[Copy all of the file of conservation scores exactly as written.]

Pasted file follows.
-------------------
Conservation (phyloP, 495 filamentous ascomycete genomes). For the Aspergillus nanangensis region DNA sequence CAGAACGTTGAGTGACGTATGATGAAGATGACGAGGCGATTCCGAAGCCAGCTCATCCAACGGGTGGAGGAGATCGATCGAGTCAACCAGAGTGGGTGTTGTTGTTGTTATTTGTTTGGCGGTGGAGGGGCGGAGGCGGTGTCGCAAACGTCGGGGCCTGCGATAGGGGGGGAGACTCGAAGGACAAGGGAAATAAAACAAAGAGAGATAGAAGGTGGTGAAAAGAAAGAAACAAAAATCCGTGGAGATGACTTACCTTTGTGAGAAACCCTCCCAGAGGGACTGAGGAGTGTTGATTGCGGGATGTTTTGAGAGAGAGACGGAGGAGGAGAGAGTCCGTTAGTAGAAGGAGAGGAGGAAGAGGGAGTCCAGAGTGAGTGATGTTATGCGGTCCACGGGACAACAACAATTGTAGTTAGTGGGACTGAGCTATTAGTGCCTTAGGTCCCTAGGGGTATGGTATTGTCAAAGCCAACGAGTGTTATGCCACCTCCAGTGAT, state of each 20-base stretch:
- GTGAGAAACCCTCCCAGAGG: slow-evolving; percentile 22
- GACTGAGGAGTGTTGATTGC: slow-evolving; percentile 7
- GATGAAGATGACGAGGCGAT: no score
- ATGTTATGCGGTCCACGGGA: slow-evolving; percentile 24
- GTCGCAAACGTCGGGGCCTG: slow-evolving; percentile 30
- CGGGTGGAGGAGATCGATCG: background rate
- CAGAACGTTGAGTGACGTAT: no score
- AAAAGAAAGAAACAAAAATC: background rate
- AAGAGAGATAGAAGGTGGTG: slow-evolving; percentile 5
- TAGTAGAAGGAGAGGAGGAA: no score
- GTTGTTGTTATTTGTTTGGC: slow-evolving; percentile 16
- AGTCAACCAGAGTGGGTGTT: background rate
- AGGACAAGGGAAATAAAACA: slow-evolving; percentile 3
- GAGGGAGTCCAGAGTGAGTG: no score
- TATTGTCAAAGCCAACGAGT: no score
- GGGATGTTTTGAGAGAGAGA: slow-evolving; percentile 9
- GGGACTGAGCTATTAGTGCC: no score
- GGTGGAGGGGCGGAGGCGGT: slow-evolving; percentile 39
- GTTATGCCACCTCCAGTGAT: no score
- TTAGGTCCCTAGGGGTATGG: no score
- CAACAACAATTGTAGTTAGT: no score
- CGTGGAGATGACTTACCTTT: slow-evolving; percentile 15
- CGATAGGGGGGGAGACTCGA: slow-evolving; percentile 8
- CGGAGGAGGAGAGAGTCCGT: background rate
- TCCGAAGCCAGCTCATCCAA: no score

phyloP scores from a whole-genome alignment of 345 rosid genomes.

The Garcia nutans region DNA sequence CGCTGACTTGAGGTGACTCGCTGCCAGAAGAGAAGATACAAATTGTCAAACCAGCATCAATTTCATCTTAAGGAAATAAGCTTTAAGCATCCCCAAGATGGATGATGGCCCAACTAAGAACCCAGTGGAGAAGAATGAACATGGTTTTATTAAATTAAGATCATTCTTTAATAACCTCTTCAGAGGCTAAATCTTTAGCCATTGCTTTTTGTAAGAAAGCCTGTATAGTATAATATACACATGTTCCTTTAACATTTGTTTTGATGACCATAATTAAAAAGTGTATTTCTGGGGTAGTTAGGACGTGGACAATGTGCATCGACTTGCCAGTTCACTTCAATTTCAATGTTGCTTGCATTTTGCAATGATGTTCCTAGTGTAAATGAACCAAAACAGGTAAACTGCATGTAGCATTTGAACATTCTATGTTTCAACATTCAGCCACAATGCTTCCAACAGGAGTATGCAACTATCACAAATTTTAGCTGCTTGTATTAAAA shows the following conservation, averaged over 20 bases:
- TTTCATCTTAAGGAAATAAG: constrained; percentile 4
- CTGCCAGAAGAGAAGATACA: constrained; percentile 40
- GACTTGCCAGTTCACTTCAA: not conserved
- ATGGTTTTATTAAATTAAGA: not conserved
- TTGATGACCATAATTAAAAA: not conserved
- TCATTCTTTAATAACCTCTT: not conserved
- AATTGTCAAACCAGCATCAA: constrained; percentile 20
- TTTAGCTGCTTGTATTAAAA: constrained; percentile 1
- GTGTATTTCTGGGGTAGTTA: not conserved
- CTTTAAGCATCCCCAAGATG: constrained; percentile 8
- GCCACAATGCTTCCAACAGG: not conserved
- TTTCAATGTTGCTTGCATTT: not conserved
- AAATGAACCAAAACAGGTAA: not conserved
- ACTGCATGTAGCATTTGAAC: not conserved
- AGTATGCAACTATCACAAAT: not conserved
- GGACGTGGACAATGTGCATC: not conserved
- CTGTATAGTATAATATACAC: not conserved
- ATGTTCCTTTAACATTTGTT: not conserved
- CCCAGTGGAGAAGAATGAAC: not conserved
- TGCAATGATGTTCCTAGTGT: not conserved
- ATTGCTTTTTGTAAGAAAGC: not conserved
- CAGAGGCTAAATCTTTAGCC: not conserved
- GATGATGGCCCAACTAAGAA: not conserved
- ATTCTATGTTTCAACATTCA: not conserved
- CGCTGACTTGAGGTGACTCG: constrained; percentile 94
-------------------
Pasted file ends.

Conservation (phyloP, 495 filamentous ascomycete genomes). For the Aspergillus nanangensis region DNA sequence CAGAACGTTGAGTGACGTATGATGAAGATGACGAGGCGATTCCGAAGCCAGCTCATCCAACGGGTGGAGGAGATCGATCGAGTCAACCAGAGTGGGTGTTGTTGTTGTTATTTGTTTGGCGGTGGAGGGGCGGAGGCGGTGTCGCAAACGTCGGGGCCTGCGATAGGGGGGGAGACTCGAAGGACAAGGGAAATAAAACAAAGAGAGATAGAAGGTGGTGAAAAGAAAGAAACAAAAATCCGTGGAGATGACTTACCTTTGTGAGAAACCCTCCCAGAGGGACTGAGGAGTGTTGATTGCGGGATGTTTTGAGAGAGAGACGGAGGAGGAGAGAGTCCGTTAGTAGAAGGAGAGGAGGAAGAGGGAGTCCAGAGTGAGTGATGTTATGCGGTCCACGGGACAACAACAATTGTAGTTAGTGGGACTGAGCTATTAGTGCCTTAGGTCCCTAGGGGTATGGTATTGTCAAAGCCAACGAGTGTTATGCCACCTCCAGTGAT, state of each 20-base stretch:
- GTGAGAAACCCTCCCAGAGG: slow-evolving; percentile 22
- GACTGAGGAGTGTTGATTGC: slow-evolving; percentile 7
- GATGAAGATGACGAGGCGAT: no score
- ATGTTATGCGGTCCACGGGA: slow-evolving; percentile 24
- GTCGCAAACGTCGGGGCCTG: slow-evolving; percentile 30
- CGGGTGGAGGAGATCGATCG: background rate
- CAGAACGTTGAGTGACGTAT: no score
- AAAAGAAAGAAACAAAAATC: background rate
- AAGAGAGATAGAAGGTGGTG: slow-evolving; percentile 5
- TAGTAGAAGGAGAGGAGGAA: no score
- GTTGTTGTTATTTGTTTGGC: slow-evolving; percentile 16
- AGTCAACCAGAGTGGGTGTT: background rate
- AGGACAAGGGAAATAAAACA: slow-evolving; percentile 3
- GAGGGAGTCCAGAGTGAGTG: no score
- TATTGTCAAAGCCAACGAGT: no score
- GGGATGTTTTGAGAGAGAGA: slow-evolving; percentile 9
- GGGACTGAGCTATTAGTGCC: no score
- GGTGGAGGGGCGGAGGCGGT: slow-evolving; percentile 39
- GTTATGCCACCTCCAGTGAT: no score
- TTAGGTCCCTAGGGGTATGG: no score
- CAACAACAATTGTAGTTAGT: no score
- CGTGGAGATGACTTACCTTT: slow-evolving; percentile 15
- CGATAGGGGGGGAGACTCGA: slow-evolving; percentile 8
- CGGAGGAGGAGAGAGTCCGT: background rate
- TCCGAAGCCAGCTCATCCAA: no score

phyloP scores from a whole-genome alignment of 345 rosid genomes.

The Garcia nutans region DNA sequence CGCTGACTTGAGGTGACTCGCTGCCAGAAGAGAAGATACAAATTGTCAAACCAGCATCAATTTCATCTTAAGGAAATAAGCTTTAAGCATCCCCAAGATGGATGATGGCCCAACTAAGAACCCAGTGGAGAAGAATGAACATGGTTTTATTAAATTAAGATCATTCTTTAATAACCTCTTCAGAGGCTAAATCTTTAGCCATTGCTTTTTGTAAGAAAGCCTGTATAGTATAATATACACATGTTCCTTTAACATTTGTTTTGATGACCATAATTAAAAAGTGTATTTCTGGGGTAGTTAGGACGTGGACAATGTGCATCGACTTGCCAGTTCACTTCAATTTCAATGTTGCTTGCATTTTGCAATGATGTTCCTAGTGTAAATGAACCAAAACAGGTAAACTGCATGTAGCATTTGAACATTCTATGTTTCAACATTCAGCCACAATGCTTCCAACAGGAGTATGCAACTATCACAAATTTTAGCTGCTTGTATTAAAA shows the following conservation, averaged over 20 bases:
- TTTCATCTTAAGGAAATAAG: constrained; percentile 4
- CTGCCAGAAGAGAAGATACA: constrained; percentile 40
- GACTTGCCAGTTCACTTCAA: not conserved
- ATGGTTTTATTAAATTAAGA: not conserved
- TTGATGACCATAATTAAAAA: not conserved
- TCATTCTTTAATAACCTCTT: not conserved
- AATTGTCAAACCAGCATCAA: constrained; percentile 20
- TTTAGCTGCTTGTATTAAAA: constrained; percentile 1
- GTGTATTTCTGGGGTAGTTA: not conserved
- CTTTAAGCATCCCCAAGATG: constrained; percentile 8
- GCCACAATGCTTCCAACAGG: not conserved
- TTTCAATGTTGCTTGCATTT: not conserved
- AAATGAACCAAAACAGGTAA: not conserved
- ACTGCATGTAGCATTTGAAC: not conserved
- AGTATGCAACTATCACAAAT: not conserved
- GGACGTGGACAATGTGCATC: not conserved
- CTGTATAGTATAATATACAC: not conserved
- ATGTTCCTTTAACATTTGTT: not conserved
- CCCAGTGGAGAAGAATGAAC: not conserved
- TGCAATGATGTTCCTAGTGT: not conserved
- ATTGCTTTTTGTAAGAAAGC: not conserved
- CAGAGGCTAAATCTTTAGCC: not conserved
- GATGATGGCCCAACTAAGAA: not conserved
- ATTCTATGTTTCAACATTCA: not conserved
- CGCTGACTTGAGGTGACTCG: constrained; percentile 94